FamilySearch Research Wiki entry for Ghana

The country-level landing pages (such as Ghana’s, above) offer a lot to see and do. Don’t be afraid to click on everything:

  • Country Information, including neighboring places and past names
  • Getting Started, a series of short articles that orient you to the essentials
  • Online Genealogy Records: record collections on FamilySearch and beyond
  • Ask the Community, a discussion forum with experts and other researchers
  • Research Tools, which collects links to articles, foreign-language letter-writing guides, word lists, and more
  • Wiki Topics (at right) include quick links to research aids such as Record Finder, record-specific articles, and information about history both social (History) and geographical (Maps, Jurisdictions, Gazetteers)
  • Finding Town of Origin, which has tips for identifying a specific hometown

In general, the options on a landing page vary by country. Because the FamilySearch Research Wiki is a crowd-sourced platform, some articles are more complete, accurate and up-to-date than others. But overall, the Research Wiki is an excellent starting point for researching new places.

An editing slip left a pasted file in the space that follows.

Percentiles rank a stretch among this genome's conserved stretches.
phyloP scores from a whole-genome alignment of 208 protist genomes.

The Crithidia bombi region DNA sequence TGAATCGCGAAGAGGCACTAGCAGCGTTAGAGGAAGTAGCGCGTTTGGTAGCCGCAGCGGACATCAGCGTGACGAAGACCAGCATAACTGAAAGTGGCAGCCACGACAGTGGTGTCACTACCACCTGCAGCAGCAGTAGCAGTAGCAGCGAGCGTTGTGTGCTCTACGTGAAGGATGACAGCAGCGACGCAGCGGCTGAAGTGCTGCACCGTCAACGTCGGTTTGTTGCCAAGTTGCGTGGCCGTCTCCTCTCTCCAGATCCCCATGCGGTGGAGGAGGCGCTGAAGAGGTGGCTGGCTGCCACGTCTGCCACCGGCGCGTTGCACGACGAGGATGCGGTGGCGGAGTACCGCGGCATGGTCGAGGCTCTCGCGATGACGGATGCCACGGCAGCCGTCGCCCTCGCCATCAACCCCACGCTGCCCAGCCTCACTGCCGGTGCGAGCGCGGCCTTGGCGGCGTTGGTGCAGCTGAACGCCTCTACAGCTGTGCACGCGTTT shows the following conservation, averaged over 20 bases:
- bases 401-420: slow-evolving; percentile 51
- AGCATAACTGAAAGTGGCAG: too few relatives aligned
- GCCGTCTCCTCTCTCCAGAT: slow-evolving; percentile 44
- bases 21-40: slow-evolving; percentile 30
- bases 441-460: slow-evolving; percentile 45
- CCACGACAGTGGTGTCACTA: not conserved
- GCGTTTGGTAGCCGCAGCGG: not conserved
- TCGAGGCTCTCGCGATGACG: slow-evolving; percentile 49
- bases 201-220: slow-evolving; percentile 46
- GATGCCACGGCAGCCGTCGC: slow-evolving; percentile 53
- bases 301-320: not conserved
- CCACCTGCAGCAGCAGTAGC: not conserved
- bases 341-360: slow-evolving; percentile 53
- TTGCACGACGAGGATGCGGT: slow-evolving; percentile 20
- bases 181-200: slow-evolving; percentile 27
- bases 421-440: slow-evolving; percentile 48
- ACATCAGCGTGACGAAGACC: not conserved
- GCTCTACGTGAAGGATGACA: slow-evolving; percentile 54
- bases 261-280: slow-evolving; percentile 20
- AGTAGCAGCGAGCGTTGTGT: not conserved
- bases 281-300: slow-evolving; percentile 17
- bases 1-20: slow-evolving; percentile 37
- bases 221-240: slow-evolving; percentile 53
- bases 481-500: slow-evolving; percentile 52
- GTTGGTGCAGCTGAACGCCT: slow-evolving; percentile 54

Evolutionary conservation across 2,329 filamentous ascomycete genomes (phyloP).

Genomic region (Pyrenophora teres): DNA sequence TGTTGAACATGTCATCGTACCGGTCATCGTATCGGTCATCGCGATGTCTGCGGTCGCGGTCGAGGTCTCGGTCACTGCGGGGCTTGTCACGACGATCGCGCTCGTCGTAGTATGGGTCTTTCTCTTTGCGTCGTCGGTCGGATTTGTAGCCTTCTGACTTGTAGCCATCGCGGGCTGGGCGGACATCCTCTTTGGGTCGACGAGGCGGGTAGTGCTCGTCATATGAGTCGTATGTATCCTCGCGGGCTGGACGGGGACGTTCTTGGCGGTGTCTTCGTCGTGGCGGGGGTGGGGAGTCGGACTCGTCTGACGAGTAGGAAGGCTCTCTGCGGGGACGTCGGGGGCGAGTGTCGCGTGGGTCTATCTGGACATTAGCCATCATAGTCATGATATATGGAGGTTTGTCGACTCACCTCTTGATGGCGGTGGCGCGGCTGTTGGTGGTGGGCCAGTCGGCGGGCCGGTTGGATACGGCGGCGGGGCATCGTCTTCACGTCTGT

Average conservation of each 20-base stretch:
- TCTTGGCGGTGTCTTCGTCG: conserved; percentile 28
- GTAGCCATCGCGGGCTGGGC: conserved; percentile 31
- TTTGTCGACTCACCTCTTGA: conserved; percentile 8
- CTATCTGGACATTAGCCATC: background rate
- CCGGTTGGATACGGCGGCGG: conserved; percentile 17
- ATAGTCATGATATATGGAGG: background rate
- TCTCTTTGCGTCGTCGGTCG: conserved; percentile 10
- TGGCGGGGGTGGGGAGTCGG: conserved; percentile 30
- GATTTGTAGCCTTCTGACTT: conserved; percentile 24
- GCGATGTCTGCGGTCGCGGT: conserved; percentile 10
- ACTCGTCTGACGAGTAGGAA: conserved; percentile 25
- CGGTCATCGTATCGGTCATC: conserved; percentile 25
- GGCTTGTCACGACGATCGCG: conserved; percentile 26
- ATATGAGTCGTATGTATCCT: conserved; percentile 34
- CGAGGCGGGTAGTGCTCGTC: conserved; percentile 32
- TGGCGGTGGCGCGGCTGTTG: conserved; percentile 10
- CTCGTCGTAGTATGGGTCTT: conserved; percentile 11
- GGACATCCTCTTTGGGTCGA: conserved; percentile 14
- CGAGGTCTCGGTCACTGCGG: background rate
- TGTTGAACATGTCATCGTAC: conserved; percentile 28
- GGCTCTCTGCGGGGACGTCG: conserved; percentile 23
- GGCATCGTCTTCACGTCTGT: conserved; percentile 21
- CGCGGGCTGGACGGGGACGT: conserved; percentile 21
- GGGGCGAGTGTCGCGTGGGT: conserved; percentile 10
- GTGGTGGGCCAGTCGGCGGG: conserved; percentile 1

Watch our guided tour of the FamilySearch Research Wiki. You’ll also find helpful video tutorials through FamilySearch’s Learning Center.

Consult Other Genealogy Guides

The FamilySearch Wiki is by no means the only—or even the best—resource for every homeland. What follows are jumping-off points for exploring other websites. Pay attention to the strategies, record collections and websites they most often recommend.

General web search

Try a keyword search for the country and the word genealogy. Top search results will likely include landing pages on major genealogy websites. But you may also find results like the kind that come up in a Google search for Finland genealogy: three Finnish research societies and several how-to articles, including one from Family Tree Magazine.

Pro tip: If you find a site in a language that you don’t speak, look for site-translation browser extensions or use a browser (such as Google Chrome) that will translate it for you. Auto-translation isn’t perfect, but it may be good enough for your needs.

Cyndi’s List

Browse the 320,000 categorized, cross-referenced links at this standard-bearer of a site. Under Categories, look under both countries and continent or global region (such as Africa, Baltic States, and Central and South America). Site founder Cyndi Ingle was interviewed in a July 2023 episode of the Family Tree Magazine podcast; listen here.